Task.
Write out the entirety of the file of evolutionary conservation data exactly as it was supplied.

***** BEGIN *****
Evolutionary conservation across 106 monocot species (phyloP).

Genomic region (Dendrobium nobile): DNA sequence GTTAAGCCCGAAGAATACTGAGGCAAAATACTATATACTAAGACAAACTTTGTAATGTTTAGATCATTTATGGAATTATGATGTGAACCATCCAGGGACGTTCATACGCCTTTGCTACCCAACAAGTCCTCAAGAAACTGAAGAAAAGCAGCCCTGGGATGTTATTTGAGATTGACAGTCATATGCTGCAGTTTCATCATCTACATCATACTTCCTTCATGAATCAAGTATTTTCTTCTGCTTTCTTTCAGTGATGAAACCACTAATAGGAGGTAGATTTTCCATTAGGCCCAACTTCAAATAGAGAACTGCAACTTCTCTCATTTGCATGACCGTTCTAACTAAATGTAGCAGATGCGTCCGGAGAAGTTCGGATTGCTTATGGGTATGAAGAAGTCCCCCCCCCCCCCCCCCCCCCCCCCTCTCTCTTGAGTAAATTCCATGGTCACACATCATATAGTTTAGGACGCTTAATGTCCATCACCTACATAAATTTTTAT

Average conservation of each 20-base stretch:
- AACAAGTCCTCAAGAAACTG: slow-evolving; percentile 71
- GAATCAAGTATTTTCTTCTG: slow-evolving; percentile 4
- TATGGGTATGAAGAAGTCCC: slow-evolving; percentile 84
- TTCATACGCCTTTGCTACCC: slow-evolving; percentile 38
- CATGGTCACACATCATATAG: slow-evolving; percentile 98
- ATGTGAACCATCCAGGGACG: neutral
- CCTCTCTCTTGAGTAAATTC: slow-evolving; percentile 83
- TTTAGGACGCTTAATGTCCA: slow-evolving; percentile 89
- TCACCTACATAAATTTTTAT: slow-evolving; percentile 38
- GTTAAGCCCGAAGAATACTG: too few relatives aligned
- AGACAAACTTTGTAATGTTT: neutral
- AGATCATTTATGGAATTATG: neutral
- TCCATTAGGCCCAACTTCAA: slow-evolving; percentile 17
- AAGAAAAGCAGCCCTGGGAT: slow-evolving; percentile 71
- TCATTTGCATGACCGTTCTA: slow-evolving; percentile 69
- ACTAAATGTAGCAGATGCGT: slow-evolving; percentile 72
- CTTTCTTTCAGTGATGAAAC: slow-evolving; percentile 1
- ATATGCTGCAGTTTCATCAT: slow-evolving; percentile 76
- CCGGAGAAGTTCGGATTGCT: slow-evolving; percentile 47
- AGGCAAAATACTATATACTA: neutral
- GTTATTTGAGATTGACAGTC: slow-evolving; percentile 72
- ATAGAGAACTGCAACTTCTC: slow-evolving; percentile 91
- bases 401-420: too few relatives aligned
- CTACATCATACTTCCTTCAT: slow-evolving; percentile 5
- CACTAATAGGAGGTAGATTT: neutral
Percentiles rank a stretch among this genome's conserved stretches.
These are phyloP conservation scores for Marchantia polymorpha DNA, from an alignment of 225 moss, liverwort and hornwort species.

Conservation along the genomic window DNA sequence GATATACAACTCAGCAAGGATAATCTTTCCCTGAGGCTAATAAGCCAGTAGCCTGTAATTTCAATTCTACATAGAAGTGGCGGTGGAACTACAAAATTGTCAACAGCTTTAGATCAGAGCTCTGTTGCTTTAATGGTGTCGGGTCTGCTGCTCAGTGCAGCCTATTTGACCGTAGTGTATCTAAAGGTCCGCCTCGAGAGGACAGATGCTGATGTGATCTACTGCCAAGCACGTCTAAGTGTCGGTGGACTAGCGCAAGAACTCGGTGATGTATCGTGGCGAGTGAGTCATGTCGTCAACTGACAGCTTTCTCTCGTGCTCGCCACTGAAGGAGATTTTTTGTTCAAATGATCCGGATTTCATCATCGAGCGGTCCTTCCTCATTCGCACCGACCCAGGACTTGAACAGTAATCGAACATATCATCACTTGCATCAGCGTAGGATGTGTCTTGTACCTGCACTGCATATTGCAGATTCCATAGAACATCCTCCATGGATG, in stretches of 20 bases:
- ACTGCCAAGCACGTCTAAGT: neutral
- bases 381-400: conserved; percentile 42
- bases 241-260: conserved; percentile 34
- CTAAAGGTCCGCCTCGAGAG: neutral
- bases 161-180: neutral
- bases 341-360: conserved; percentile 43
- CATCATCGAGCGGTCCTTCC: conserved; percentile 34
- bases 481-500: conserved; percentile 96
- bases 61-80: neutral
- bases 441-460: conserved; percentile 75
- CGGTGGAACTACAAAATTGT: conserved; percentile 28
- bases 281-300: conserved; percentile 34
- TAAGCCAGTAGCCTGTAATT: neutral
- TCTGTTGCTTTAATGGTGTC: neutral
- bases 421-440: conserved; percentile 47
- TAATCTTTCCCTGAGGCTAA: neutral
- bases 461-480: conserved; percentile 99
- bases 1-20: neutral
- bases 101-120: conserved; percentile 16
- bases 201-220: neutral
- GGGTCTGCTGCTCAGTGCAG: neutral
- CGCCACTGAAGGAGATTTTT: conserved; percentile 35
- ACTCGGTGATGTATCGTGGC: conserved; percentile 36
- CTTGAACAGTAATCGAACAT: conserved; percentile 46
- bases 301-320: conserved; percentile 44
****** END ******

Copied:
Evolutionary conservation across 106 monocot species (phyloP).

Genomic region (Dendrobium nobile): DNA sequence GTTAAGCCCGAAGAATACTGAGGCAAAATACTATATACTAAGACAAACTTTGTAATGTTTAGATCATTTATGGAATTATGATGTGAACCATCCAGGGACGTTCATACGCCTTTGCTACCCAACAAGTCCTCAAGAAACTGAAGAAAAGCAGCCCTGGGATGTTATTTGAGATTGACAGTCATATGCTGCAGTTTCATCATCTACATCATACTTCCTTCATGAATCAAGTATTTTCTTCTGCTTTCTTTCAGTGATGAAACCACTAATAGGAGGTAGATTTTCCATTAGGCCCAACTTCAAATAGAGAACTGCAACTTCTCTCATTTGCATGACCGTTCTAACTAAATGTAGCAGATGCGTCCGGAGAAGTTCGGATTGCTTATGGGTATGAAGAAGTCCCCCCCCCCCCCCCCCCCCCCCCCTCTCTCTTGAGTAAATTCCATGGTCACACATCATATAGTTTAGGACGCTTAATGTCCATCACCTACATAAATTTTTAT

Average conservation of each 20-base stretch:
- AACAAGTCCTCAAGAAACTG: slow-evolving; percentile 71
- GAATCAAGTATTTTCTTCTG: slow-evolving; percentile 4
- TATGGGTATGAAGAAGTCCC: slow-evolving; percentile 84
- TTCATACGCCTTTGCTACCC: slow-evolving; percentile 38
- CATGGTCACACATCATATAG: slow-evolving; percentile 98
- ATGTGAACCATCCAGGGACG: neutral
- CCTCTCTCTTGAGTAAATTC: slow-evolving; percentile 83
- TTTAGGACGCTTAATGTCCA: slow-evolving; percentile 89
- TCACCTACATAAATTTTTAT: slow-evolving; percentile 38
- GTTAAGCCCGAAGAATACTG: too few relatives aligned
- AGACAAACTTTGTAATGTTT: neutral
- AGATCATTTATGGAATTATG: neutral
- TCCATTAGGCCCAACTTCAA: slow-evolving; percentile 17
- AAGAAAAGCAGCCCTGGGAT: slow-evolving; percentile 71
- TCATTTGCATGACCGTTCTA: slow-evolving; percentile 69
- ACTAAATGTAGCAGATGCGT: slow-evolving; percentile 72
- CTTTCTTTCAGTGATGAAAC: slow-evolving; percentile 1
- ATATGCTGCAGTTTCATCAT: slow-evolving; percentile 76
- CCGGAGAAGTTCGGATTGCT: slow-evolving; percentile 47
- AGGCAAAATACTATATACTA: neutral
- GTTATTTGAGATTGACAGTC: slow-evolving; percentile 72
- ATAGAGAACTGCAACTTCTC: slow-evolving; percentile 91
- bases 401-420: too few relatives aligned
- CTACATCATACTTCCTTCAT: slow-evolving; percentile 5
- CACTAATAGGAGGTAGATTT: neutral
Percentiles rank a stretch among this genome's conserved stretches.
These are phyloP conservation scores for Marchantia polymorpha DNA, from an alignment of 225 moss, liverwort and hornwort species.

Conservation along the genomic window DNA sequence GATATACAACTCAGCAAGGATAATCTTTCCCTGAGGCTAATAAGCCAGTAGCCTGTAATTTCAATTCTACATAGAAGTGGCGGTGGAACTACAAAATTGTCAACAGCTTTAGATCAGAGCTCTGTTGCTTTAATGGTGTCGGGTCTGCTGCTCAGTGCAGCCTATTTGACCGTAGTGTATCTAAAGGTCCGCCTCGAGAGGACAGATGCTGATGTGATCTACTGCCAAGCACGTCTAAGTGTCGGTGGACTAGCGCAAGAACTCGGTGATGTATCGTGGCGAGTGAGTCATGTCGTCAACTGACAGCTTTCTCTCGTGCTCGCCACTGAAGGAGATTTTTTGTTCAAATGATCCGGATTTCATCATCGAGCGGTCCTTCCTCATTCGCACCGACCCAGGACTTGAACAGTAATCGAACATATCATCACTTGCATCAGCGTAGGATGTGTCTTGTACCTGCACTGCATATTGCAGATTCCATAGAACATCCTCCATGGATG, in stretches of 20 bases:
- ACTGCCAAGCACGTCTAAGT: neutral
- bases 381-400: conserved; percentile 42
- bases 241-260: conserved; percentile 34
- CTAAAGGTCCGCCTCGAGAG: neutral
- bases 161-180: neutral
- bases 341-360: conserved; percentile 43
- CATCATCGAGCGGTCCTTCC: conserved; percentile 34
- bases 481-500: conserved; percentile 96
- bases 61-80: neutral
- bases 441-460: conserved; percentile 75
- CGGTGGAACTACAAAATTGT: conserved; percentile 28
- bases 281-300: conserved; percentile 34
- TAAGCCAGTAGCCTGTAATT: neutral
- TCTGTTGCTTTAATGGTGTC: neutral
- bases 421-440: conserved; percentile 47
- TAATCTTTCCCTGAGGCTAA: neutral
- bases 461-480: conserved; percentile 99
- bases 1-20: neutral
- bases 101-120: conserved; percentile 16
- bases 201-220: neutral
- GGGTCTGCTGCTCAGTGCAG: neutral
- CGCCACTGAAGGAGATTTTT: conserved; percentile 35
- ACTCGGTGATGTATCGTGGC: conserved; percentile 36
- CTTGAACAGTAATCGAACAT: conserved; percentile 46
- bases 301-320: conserved; percentile 44